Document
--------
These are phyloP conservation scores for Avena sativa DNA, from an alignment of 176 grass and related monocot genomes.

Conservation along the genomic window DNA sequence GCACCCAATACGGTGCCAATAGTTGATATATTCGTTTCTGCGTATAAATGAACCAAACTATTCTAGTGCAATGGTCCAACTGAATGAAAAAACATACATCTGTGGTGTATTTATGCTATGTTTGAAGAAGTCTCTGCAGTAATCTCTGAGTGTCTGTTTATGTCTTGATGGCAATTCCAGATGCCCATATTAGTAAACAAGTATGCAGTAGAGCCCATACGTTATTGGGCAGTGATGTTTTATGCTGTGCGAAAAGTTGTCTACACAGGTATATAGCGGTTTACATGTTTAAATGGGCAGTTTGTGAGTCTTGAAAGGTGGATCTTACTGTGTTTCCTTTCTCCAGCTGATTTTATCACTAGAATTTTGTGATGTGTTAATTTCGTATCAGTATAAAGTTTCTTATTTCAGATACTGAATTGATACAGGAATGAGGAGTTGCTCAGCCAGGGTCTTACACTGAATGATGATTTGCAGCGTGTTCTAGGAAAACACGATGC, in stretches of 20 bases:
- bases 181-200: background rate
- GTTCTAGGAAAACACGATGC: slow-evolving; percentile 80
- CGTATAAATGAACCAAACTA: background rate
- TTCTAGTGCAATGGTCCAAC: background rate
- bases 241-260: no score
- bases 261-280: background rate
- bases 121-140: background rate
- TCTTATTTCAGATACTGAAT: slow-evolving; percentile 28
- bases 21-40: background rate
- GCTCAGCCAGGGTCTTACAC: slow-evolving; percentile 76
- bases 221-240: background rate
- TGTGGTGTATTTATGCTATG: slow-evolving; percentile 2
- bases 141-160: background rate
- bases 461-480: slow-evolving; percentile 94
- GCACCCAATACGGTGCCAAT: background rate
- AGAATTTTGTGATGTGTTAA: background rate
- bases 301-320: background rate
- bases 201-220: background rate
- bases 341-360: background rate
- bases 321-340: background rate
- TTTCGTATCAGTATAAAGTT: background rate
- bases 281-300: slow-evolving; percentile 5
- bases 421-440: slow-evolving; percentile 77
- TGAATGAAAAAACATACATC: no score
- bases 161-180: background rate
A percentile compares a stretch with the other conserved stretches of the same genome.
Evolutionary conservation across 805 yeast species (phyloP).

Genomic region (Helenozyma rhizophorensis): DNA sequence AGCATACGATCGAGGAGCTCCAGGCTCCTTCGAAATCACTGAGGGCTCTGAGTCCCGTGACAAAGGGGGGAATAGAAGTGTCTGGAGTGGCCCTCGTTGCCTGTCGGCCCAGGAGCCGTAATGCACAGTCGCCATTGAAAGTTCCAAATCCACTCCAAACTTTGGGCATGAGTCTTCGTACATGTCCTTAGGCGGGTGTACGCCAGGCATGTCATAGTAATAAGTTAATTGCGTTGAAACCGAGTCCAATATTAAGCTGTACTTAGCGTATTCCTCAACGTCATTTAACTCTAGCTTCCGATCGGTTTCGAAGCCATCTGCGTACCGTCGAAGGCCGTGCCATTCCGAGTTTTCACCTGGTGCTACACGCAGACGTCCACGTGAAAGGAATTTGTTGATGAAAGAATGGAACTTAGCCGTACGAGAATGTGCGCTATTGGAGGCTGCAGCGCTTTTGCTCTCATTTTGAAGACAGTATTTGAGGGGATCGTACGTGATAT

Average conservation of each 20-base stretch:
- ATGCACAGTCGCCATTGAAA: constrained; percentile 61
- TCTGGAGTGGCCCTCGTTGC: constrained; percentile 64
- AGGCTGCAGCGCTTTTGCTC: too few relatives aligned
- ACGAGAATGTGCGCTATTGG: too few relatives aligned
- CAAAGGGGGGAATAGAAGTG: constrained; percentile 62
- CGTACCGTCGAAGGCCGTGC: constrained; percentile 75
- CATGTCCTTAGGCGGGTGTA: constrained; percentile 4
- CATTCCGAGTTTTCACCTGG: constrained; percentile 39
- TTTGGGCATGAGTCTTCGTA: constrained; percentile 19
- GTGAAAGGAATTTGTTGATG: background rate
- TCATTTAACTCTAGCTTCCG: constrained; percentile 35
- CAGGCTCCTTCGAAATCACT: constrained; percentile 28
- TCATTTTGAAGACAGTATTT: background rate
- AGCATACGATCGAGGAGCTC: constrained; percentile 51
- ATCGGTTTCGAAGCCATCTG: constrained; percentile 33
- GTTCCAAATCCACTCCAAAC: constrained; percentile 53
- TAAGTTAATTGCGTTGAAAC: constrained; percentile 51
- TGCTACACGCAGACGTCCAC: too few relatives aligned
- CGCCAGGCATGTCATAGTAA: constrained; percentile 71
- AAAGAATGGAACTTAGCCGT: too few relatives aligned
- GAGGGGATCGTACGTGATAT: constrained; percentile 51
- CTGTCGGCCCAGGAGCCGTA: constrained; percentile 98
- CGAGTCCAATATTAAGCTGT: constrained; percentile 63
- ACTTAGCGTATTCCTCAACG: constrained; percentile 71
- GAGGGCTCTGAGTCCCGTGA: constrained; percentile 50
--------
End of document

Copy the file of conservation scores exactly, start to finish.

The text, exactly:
These are phyloP conservation scores for Avena sativa DNA, from an alignment of 176 grass and related monocot genomes.

Conservation along the genomic window DNA sequence GCACCCAATACGGTGCCAATAGTTGATATATTCGTTTCTGCGTATAAATGAACCAAACTATTCTAGTGCAATGGTCCAACTGAATGAAAAAACATACATCTGTGGTGTATTTATGCTATGTTTGAAGAAGTCTCTGCAGTAATCTCTGAGTGTCTGTTTATGTCTTGATGGCAATTCCAGATGCCCATATTAGTAAACAAGTATGCAGTAGAGCCCATACGTTATTGGGCAGTGATGTTTTATGCTGTGCGAAAAGTTGTCTACACAGGTATATAGCGGTTTACATGTTTAAATGGGCAGTTTGTGAGTCTTGAAAGGTGGATCTTACTGTGTTTCCTTTCTCCAGCTGATTTTATCACTAGAATTTTGTGATGTGTTAATTTCGTATCAGTATAAAGTTTCTTATTTCAGATACTGAATTGATACAGGAATGAGGAGTTGCTCAGCCAGGGTCTTACACTGAATGATGATTTGCAGCGTGTTCTAGGAAAACACGATGC, in stretches of 20 bases:
- bases 181-200: background rate
- GTTCTAGGAAAACACGATGC: slow-evolving; percentile 80
- CGTATAAATGAACCAAACTA: background rate
- TTCTAGTGCAATGGTCCAAC: background rate
- bases 241-260: no score
- bases 261-280: background rate
- bases 121-140: background rate
- TCTTATTTCAGATACTGAAT: slow-evolving; percentile 28
- bases 21-40: background rate
- GCTCAGCCAGGGTCTTACAC: slow-evolving; percentile 76
- bases 221-240: background rate
- TGTGGTGTATTTATGCTATG: slow-evolving; percentile 2
- bases 141-160: background rate
- bases 461-480: slow-evolving; percentile 94
- GCACCCAATACGGTGCCAAT: background rate
- AGAATTTTGTGATGTGTTAA: background rate
- bases 301-320: background rate
- bases 201-220: background rate
- bases 341-360: background rate
- bases 321-340: background rate
- TTTCGTATCAGTATAAAGTT: background rate
- bases 281-300: slow-evolving; percentile 5
- bases 421-440: slow-evolving; percentile 77
- TGAATGAAAAAACATACATC: no score
- bases 161-180: background rate
A percentile compares a stretch with the other conserved stretches of the same genome.
Evolutionary conservation across 805 yeast species (phyloP).

Genomic region (Helenozyma rhizophorensis): DNA sequence AGCATACGATCGAGGAGCTCCAGGCTCCTTCGAAATCACTGAGGGCTCTGAGTCCCGTGACAAAGGGGGGAATAGAAGTGTCTGGAGTGGCCCTCGTTGCCTGTCGGCCCAGGAGCCGTAATGCACAGTCGCCATTGAAAGTTCCAAATCCACTCCAAACTTTGGGCATGAGTCTTCGTACATGTCCTTAGGCGGGTGTACGCCAGGCATGTCATAGTAATAAGTTAATTGCGTTGAAACCGAGTCCAATATTAAGCTGTACTTAGCGTATTCCTCAACGTCATTTAACTCTAGCTTCCGATCGGTTTCGAAGCCATCTGCGTACCGTCGAAGGCCGTGCCATTCCGAGTTTTCACCTGGTGCTACACGCAGACGTCCACGTGAAAGGAATTTGTTGATGAAAGAATGGAACTTAGCCGTACGAGAATGTGCGCTATTGGAGGCTGCAGCGCTTTTGCTCTCATTTTGAAGACAGTATTTGAGGGGATCGTACGTGATAT

Average conservation of each 20-base stretch:
- ATGCACAGTCGCCATTGAAA: constrained; percentile 61
- TCTGGAGTGGCCCTCGTTGC: constrained; percentile 64
- AGGCTGCAGCGCTTTTGCTC: too few relatives aligned
- ACGAGAATGTGCGCTATTGG: too few relatives aligned
- CAAAGGGGGGAATAGAAGTG: constrained; percentile 62
- CGTACCGTCGAAGGCCGTGC: constrained; percentile 75
- CATGTCCTTAGGCGGGTGTA: constrained; percentile 4
- CATTCCGAGTTTTCACCTGG: constrained; percentile 39
- TTTGGGCATGAGTCTTCGTA: constrained; percentile 19
- GTGAAAGGAATTTGTTGATG: background rate
- TCATTTAACTCTAGCTTCCG: constrained; percentile 35
- CAGGCTCCTTCGAAATCACT: constrained; percentile 28
- TCATTTTGAAGACAGTATTT: background rate
- AGCATACGATCGAGGAGCTC: constrained; percentile 51
- ATCGGTTTCGAAGCCATCTG: constrained; percentile 33
- GTTCCAAATCCACTCCAAAC: constrained; percentile 53
- TAAGTTAATTGCGTTGAAAC: constrained; percentile 51
- TGCTACACGCAGACGTCCAC: too few relatives aligned
- CGCCAGGCATGTCATAGTAA: constrained; percentile 71
- AAAGAATGGAACTTAGCCGT: too few relatives aligned
- GAGGGGATCGTACGTGATAT: constrained; percentile 51
- CTGTCGGCCCAGGAGCCGTA: constrained; percentile 98
- CGAGTCCAATATTAAGCTGT: constrained; percentile 63
- ACTTAGCGTATTCCTCAACG: constrained; percentile 71
- GAGGGCTCTGAGTCCCGTGA: constrained; percentile 50